production notes
about the director

production notes

the sea islands | twa terminal | marian anderson |
the hammerstein ballroom | gordon parks

Located at 311 West 34th Street, the historic Manhattan Center building still stands nearly 100 years after Oscar Hammerstein first built it as the Manhattan Opera House in 1906. Hammerstein built the opera house with the bold intention to take on the established Metropolitan Opera by featuring cheaper seats for the ordinary New Yorker. The Manhattan Opera house quickly became an alternative venue for many great operas.

After four years, the Met could no longer withstand the competition and offered Hammerstein $1.2 million to stop producing opera for a period of ten years. He accepted the offer and began experimenting with different acts before eventually selling the building. In March of 1911, the Shubert brothers opened the hall as a "combination" house featuring vaudeville shows during the week and concerts on Sunday nights. Once again, the Manhattan Opera House provided entertainment for New Yorkers at prices that were much more affordable.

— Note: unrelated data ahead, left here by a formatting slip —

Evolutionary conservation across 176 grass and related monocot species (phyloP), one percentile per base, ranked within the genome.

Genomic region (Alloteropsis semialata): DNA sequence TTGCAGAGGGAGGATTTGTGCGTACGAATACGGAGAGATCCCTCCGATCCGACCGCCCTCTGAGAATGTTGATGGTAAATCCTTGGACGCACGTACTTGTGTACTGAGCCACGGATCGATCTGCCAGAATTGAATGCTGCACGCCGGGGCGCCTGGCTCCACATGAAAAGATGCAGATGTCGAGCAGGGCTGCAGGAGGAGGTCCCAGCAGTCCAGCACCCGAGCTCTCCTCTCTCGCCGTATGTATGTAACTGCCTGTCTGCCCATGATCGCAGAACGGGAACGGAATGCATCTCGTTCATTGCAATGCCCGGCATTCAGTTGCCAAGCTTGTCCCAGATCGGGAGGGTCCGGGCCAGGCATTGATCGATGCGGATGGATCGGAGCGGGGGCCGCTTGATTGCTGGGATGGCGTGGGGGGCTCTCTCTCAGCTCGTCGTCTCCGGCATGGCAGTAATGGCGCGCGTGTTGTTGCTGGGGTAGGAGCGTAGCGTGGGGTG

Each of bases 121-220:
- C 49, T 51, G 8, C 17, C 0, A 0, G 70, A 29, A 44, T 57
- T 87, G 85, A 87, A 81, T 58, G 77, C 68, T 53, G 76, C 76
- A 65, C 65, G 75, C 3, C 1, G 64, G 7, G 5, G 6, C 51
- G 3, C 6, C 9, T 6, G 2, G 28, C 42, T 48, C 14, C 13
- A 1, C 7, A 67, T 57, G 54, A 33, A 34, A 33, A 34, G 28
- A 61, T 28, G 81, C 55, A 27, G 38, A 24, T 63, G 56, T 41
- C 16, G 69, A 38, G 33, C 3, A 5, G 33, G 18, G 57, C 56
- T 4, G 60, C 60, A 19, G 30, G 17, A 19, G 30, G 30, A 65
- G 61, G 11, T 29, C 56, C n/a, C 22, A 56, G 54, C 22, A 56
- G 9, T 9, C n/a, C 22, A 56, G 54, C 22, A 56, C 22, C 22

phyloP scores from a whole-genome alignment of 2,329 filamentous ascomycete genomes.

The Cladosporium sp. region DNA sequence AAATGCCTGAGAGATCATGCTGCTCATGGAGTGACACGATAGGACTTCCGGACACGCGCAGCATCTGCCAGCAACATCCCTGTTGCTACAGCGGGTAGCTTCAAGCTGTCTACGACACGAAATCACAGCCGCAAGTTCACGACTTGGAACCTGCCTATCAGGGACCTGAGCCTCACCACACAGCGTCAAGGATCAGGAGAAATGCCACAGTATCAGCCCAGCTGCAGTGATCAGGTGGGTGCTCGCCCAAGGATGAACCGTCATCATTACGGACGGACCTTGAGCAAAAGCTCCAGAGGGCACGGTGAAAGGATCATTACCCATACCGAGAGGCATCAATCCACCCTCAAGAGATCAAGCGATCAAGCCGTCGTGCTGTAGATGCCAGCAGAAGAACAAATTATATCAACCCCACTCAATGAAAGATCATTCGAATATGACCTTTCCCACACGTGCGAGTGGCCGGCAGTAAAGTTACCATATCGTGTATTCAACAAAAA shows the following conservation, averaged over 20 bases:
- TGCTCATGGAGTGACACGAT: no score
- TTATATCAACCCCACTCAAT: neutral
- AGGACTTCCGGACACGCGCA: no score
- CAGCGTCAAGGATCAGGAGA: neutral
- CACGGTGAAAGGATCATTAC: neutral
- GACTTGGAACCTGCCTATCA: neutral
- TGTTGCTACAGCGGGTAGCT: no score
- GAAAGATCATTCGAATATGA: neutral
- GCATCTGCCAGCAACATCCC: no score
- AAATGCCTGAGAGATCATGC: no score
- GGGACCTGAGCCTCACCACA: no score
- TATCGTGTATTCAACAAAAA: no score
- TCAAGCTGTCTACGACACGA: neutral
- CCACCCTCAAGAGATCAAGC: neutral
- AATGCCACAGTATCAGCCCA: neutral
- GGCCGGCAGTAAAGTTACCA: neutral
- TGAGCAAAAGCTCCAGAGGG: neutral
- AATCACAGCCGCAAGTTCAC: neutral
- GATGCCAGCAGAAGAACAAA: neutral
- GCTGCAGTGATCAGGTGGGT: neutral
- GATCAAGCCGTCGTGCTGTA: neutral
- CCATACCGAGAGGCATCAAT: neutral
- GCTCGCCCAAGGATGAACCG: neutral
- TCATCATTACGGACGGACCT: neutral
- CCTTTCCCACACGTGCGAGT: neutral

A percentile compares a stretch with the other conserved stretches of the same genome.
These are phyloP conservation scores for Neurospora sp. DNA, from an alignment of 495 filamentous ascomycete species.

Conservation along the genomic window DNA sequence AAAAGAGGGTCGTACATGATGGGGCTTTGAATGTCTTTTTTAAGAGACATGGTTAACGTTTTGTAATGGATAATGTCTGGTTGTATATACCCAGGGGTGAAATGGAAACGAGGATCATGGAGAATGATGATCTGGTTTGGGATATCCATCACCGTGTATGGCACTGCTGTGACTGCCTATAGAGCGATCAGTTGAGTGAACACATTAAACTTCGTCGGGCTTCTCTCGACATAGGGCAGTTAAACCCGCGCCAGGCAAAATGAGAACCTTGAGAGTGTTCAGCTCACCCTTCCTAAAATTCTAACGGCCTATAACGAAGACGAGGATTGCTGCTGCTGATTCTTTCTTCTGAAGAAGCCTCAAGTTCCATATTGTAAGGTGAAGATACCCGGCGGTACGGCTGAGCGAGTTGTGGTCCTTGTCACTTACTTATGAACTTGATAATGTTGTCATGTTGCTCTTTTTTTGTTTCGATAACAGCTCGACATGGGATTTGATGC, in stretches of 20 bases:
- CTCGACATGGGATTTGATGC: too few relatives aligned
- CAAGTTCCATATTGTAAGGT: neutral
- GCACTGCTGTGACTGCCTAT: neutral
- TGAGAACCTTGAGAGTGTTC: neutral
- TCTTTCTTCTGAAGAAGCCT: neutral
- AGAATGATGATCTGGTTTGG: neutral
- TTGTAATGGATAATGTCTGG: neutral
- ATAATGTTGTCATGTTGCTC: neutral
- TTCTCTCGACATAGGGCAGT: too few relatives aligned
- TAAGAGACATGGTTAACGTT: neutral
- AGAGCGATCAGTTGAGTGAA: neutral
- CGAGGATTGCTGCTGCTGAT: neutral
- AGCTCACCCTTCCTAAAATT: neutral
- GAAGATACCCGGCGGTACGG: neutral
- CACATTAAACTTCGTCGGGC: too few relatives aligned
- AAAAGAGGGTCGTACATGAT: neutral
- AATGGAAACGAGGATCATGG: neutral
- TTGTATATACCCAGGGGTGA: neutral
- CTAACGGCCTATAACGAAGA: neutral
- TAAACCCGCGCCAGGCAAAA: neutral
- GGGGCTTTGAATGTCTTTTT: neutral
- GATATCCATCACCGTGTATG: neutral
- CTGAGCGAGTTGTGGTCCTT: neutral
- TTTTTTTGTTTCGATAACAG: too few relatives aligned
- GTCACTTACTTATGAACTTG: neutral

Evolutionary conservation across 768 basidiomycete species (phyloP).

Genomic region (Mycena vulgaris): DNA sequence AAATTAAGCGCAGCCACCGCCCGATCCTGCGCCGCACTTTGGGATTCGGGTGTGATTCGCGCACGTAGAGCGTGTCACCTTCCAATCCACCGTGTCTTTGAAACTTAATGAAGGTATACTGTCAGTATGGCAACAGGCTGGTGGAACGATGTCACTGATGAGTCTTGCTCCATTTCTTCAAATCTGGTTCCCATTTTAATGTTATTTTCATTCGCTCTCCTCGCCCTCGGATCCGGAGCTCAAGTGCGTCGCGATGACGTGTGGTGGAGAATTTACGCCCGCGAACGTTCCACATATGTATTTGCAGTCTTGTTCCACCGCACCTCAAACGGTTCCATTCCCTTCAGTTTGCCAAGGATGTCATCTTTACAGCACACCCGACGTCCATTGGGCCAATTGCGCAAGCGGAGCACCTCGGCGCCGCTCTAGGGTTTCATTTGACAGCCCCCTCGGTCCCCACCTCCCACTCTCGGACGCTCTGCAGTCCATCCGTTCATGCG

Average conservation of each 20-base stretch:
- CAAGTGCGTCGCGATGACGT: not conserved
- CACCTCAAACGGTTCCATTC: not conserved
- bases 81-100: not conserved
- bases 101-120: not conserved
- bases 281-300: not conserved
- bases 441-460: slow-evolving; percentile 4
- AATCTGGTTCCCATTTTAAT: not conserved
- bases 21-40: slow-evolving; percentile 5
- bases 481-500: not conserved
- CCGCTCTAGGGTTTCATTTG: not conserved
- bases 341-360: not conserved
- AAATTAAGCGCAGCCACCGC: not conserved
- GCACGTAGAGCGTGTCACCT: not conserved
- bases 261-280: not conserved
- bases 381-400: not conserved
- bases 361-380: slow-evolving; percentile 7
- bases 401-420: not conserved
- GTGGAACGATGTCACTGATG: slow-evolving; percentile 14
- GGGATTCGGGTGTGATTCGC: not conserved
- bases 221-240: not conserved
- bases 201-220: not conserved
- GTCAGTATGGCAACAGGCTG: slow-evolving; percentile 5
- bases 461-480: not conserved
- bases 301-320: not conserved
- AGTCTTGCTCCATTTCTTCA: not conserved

In 1926, Warner Brothers chose to set up the Vitaphone sound-on-disc system in The Grand Ballroom to capture the 107-piece New York Philharmonic orchestra for the film Don Juan. This marked the release of the first commercial film featuring a recorded musical soundtrack.